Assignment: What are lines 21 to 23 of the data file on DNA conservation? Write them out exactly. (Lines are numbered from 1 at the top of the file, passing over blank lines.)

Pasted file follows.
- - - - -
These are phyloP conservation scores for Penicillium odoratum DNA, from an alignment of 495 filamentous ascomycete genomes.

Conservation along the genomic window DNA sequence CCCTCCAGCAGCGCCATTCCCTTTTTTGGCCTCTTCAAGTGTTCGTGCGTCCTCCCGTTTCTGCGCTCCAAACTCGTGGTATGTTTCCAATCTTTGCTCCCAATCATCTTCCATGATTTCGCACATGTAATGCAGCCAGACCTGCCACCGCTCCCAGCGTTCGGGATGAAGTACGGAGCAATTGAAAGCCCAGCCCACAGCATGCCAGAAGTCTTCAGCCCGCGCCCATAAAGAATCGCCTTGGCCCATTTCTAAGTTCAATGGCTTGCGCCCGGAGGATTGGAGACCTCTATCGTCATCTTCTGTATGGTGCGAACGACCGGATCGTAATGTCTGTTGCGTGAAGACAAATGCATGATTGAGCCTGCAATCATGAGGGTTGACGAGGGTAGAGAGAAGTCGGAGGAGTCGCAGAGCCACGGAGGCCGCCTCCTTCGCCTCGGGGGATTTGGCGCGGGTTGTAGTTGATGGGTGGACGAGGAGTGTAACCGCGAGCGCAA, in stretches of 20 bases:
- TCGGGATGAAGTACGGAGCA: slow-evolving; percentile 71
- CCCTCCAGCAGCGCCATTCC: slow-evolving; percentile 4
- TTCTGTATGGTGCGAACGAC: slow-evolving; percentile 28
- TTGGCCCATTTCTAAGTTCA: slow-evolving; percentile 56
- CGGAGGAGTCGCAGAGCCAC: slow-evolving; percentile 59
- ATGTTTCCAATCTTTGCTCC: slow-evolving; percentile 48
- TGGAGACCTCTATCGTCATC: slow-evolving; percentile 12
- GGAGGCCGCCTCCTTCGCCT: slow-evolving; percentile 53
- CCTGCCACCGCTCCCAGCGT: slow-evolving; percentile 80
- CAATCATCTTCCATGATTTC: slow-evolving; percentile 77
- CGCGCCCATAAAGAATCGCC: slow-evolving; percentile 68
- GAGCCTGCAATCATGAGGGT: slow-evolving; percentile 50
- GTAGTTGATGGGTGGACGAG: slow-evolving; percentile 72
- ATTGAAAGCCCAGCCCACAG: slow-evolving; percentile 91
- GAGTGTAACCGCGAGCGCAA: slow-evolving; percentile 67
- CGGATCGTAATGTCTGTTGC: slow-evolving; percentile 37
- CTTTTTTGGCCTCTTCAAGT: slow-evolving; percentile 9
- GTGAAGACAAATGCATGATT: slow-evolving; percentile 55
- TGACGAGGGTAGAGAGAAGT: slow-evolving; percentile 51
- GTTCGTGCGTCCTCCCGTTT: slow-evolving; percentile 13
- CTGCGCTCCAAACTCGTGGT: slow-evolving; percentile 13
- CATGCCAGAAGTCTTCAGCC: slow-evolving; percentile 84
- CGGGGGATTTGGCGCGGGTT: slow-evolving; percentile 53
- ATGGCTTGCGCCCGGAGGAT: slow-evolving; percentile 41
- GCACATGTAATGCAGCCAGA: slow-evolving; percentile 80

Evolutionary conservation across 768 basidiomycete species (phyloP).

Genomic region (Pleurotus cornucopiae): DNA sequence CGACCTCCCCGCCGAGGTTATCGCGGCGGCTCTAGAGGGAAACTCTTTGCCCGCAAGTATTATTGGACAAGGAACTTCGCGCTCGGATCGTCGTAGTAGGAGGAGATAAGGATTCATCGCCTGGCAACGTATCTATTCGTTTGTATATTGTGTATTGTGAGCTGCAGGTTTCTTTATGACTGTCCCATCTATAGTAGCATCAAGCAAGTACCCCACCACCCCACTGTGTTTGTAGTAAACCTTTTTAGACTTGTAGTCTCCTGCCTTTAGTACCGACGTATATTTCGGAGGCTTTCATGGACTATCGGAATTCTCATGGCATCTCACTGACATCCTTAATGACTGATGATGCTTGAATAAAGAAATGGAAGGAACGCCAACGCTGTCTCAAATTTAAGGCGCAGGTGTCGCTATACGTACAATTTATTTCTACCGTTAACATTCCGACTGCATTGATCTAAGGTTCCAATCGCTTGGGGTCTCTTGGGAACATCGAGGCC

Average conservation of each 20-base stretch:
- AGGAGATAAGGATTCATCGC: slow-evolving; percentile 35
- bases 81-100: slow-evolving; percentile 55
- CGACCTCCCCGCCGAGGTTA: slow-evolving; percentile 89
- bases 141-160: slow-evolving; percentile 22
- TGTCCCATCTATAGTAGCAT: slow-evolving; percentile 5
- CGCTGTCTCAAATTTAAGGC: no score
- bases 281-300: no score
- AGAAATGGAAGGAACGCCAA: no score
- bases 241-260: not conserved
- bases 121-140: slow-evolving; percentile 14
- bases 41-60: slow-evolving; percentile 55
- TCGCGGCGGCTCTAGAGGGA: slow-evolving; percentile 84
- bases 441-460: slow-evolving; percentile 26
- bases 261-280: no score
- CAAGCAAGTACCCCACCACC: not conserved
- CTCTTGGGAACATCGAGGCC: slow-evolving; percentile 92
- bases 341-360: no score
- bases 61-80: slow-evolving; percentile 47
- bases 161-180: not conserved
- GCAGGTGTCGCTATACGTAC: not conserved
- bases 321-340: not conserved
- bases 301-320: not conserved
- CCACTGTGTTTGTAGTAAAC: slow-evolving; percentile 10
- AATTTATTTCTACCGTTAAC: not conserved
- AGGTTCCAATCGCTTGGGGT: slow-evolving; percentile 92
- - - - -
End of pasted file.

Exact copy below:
- TGACGAGGGTAGAGAGAAGT: slow-evolving; percentile 51
- GTTCGTGCGTCCTCCCGTTT: slow-evolving; percentile 13
- CTGCGCTCCAAACTCGTGGT: slow-evolving; percentile 13